The UK-based energy business analysts Douglas-Westwood, which has just published a new edition of its World Offshore Wind Market Report, reckons that the port of Esbjerg on Denmark's west coast is in a good position to capitalise on the huge potential of offshore wind in the North Sea if it plays its cards right, reports financial daily newspaper Børsen.
Douglas-Westwood's chairman John Westwood told Børsen: "We have previously analysed the potential of every single port around the North Sea, and we see Esbjerg as having a strong position. The harbour has the necessary water depth for wind turbine transport ships, and has sufficient quay space. But most important of all, the port operator has significant experience with meeting the needs of the offshore industry."
The UK is the world's leading offshore wind market, and is set to remain so for the immediate future as it embarks on Round 3 of its national plan, where a further 25 GW of offshore wind capacity are on the drawing board. Esbjerg has good credentials for getting a slice of this coming action, since it has already been successfully tried and tested as a base for building UK offshore wind farms.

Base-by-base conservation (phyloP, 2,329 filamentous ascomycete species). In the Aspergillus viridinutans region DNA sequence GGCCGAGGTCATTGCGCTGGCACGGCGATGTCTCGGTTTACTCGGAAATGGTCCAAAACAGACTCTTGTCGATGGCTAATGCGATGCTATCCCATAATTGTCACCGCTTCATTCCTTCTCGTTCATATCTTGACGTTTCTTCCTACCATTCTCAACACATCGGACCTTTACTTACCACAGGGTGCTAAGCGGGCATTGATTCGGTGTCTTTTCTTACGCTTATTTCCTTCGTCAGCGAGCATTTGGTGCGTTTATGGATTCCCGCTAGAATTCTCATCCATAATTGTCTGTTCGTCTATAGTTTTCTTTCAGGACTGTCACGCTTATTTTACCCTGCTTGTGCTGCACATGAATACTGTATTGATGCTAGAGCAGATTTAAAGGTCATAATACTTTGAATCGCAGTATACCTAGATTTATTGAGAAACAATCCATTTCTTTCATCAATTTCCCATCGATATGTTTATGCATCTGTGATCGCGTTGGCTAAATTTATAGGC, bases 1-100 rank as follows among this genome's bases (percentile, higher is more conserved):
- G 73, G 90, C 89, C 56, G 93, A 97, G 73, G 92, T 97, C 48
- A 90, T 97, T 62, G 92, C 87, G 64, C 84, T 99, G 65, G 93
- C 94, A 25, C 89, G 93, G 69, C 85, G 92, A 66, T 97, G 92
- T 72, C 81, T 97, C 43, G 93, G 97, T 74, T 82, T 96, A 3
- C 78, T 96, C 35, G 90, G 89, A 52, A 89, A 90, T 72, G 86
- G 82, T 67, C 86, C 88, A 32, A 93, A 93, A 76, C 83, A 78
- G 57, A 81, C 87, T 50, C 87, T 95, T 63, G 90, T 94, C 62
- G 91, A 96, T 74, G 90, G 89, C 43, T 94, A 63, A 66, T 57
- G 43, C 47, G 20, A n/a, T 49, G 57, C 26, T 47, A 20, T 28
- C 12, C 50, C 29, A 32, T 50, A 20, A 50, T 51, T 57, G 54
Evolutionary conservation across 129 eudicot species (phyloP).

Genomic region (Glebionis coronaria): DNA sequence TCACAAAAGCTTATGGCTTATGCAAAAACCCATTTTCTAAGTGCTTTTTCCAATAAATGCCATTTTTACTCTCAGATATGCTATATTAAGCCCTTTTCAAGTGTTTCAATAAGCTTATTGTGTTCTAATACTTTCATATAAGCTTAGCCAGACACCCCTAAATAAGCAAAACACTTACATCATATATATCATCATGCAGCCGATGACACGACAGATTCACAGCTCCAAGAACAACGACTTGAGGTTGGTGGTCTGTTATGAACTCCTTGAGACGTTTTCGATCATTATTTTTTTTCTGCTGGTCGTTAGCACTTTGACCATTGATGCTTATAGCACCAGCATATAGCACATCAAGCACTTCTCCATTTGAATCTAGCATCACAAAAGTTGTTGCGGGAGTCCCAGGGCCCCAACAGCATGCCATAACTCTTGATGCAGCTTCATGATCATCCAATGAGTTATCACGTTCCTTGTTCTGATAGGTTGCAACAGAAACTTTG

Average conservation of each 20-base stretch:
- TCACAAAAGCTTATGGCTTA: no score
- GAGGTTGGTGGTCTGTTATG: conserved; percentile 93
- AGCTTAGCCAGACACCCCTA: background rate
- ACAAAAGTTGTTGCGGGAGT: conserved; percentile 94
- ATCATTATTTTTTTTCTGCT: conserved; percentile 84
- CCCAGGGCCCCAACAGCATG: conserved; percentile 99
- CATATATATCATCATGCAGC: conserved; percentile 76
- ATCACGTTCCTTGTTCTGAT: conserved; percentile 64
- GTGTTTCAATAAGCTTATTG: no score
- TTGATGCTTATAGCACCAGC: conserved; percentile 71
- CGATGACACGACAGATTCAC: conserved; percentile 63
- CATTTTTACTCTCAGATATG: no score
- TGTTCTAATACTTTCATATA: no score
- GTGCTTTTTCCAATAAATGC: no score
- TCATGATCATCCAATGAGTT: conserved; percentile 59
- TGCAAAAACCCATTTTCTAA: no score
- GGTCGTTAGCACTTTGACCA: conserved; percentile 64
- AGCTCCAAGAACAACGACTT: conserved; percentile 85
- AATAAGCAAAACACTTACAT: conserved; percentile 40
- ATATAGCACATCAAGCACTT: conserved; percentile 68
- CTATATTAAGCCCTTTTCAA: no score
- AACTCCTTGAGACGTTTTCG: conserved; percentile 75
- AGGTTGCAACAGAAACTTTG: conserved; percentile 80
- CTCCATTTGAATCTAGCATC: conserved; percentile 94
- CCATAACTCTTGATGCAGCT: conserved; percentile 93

And then there is the matter of Germany's Siemens, that wants to build a giant factory for its offshore wind turbines in a port with good logistical access to the North Sea. Esbjerg has been in discussions with Siemens for some time, but John Westwood cautions that the port needs to play its cards right to land the business.
"There are 18 ports within a radius of 120 nautical miles of the prospective wind parks in the southern sector of the North Sea, so there is a lot of competition pressure. Bremerhaven will work especially hard to get the Siemens project," says Westwood. "It really comes down to how much effort, and money, the Danish national and local authorities are ready to put into this to get the business. Briefly stated, Esbjerg has to be ready to make a really good offer."